This is an NP-hard problem. In other words, it's not possible to find an optimal solution without exploring all combinations, and the number of combinations is n^M (where M is the size of you array, and n the number of beans). It's a problem very similar to clustering, which is also NP-hard.
If your data set is small enough to deal with, a brute force algorithm is best (explore all combinations).
However, if your data set is big, you'll want a polynomial-time algorithm that won't get you the optimal solution, but a good approximation. In that case, I suggest you use something similar to K-Means...
Step 1. Calculate the expected sum per bin. Let A be your array, then the expected sum per bin is SumBin = SUM(A) / n (the sum of all elements in your array over the number of bins).
Step 2. Put all elements of your array in some collection (e.g. another array) that we'll call The Bag (this is just a conceptual, so you understand the next steps).
Step 3. Partition The Bag into n groups (preferably randomly, so that each element ends up in some bin i with probability 1/n). At this point, your bins have all the elements, and The Bag is empty.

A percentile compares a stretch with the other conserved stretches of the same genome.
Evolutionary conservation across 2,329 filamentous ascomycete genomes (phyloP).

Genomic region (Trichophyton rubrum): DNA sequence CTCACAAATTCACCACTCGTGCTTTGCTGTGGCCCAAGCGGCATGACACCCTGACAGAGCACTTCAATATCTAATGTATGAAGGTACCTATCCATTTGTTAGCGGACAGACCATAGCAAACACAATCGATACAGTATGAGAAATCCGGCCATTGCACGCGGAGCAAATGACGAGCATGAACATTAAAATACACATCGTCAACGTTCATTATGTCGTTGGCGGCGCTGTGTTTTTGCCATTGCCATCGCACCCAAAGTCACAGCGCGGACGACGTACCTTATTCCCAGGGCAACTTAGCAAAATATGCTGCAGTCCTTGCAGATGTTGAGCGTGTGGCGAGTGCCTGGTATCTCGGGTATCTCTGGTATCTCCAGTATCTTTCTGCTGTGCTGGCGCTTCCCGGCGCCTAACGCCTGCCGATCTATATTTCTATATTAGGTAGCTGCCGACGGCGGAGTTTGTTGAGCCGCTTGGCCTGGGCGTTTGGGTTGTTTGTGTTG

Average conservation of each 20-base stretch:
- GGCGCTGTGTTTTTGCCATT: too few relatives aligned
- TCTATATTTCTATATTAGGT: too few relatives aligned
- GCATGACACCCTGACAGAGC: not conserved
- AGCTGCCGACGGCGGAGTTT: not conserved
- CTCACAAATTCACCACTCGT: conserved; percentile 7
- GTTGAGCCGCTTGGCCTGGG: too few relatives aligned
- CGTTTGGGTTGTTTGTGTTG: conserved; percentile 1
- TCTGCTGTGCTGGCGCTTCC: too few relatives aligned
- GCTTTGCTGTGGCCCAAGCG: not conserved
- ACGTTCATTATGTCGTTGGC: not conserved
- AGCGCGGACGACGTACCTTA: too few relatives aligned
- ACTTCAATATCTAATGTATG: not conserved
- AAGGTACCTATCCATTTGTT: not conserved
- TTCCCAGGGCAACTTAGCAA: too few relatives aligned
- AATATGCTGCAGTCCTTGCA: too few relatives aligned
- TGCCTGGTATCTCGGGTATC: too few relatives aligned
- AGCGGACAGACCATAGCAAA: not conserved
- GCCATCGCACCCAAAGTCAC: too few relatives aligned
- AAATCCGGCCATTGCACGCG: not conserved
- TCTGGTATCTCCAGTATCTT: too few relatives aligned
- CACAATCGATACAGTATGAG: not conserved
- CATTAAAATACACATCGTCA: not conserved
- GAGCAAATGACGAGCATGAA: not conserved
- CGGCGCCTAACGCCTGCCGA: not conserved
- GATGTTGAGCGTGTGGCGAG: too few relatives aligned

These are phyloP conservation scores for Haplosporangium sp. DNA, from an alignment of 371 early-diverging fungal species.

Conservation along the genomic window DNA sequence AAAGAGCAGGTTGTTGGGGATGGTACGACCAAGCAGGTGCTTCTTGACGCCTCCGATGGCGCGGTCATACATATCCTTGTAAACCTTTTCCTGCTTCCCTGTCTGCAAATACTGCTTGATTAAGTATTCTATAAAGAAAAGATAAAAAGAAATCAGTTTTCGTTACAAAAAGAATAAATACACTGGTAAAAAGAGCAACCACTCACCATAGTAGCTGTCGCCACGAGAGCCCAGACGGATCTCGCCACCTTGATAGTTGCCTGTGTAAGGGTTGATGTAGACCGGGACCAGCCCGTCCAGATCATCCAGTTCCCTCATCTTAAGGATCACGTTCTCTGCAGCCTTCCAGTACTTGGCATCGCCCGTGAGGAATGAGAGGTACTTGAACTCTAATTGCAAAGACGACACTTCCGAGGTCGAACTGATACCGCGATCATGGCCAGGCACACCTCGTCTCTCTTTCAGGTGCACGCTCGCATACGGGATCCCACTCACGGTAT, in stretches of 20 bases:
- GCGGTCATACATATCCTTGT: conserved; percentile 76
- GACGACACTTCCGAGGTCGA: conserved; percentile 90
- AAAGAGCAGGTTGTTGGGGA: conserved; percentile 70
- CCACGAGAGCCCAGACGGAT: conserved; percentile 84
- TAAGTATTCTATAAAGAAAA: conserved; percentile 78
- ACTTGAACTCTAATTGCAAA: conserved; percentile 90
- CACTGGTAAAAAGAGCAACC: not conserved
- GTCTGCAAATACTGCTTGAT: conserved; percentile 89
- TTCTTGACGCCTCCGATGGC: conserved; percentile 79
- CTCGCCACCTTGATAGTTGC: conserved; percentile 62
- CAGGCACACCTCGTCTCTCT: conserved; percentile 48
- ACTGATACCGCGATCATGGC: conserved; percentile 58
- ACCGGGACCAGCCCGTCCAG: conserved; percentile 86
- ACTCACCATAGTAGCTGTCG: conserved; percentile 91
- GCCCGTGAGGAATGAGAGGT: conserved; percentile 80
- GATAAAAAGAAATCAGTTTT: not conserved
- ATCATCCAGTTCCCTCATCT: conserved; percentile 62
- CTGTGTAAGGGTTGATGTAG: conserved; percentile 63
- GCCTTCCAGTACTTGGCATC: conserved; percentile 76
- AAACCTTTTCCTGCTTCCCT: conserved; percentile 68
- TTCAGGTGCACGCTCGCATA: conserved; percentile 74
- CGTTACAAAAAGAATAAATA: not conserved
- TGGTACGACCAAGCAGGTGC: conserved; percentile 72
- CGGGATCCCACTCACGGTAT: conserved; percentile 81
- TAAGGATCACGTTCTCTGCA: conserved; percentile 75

Step 4. Calculate the sum for each bin. If result is the same as last iteration, exit. (this is the expectation step of K-Means)
Step 5. For each bin i, if its sum is greater than SumBin, pick the first element greater than SumBin and put it back in The Bag; if its sum is less than SumBin, pick the first element less than SumBin and put back in The Bag. This is the gradient descent step (aka maximization step) of K-Means.
Step 6. Go to step 3.
This algorithm is just an approximation, but it's fast and guaranteed to converge.
If you are skeptical about a randomized algorithm like the above, after the first iteration when you are back to step 3, instead of assigning elements randomly, you can do so optimally by running the Hungarian algorithm, but I am not sure that will guarantee better over-all results.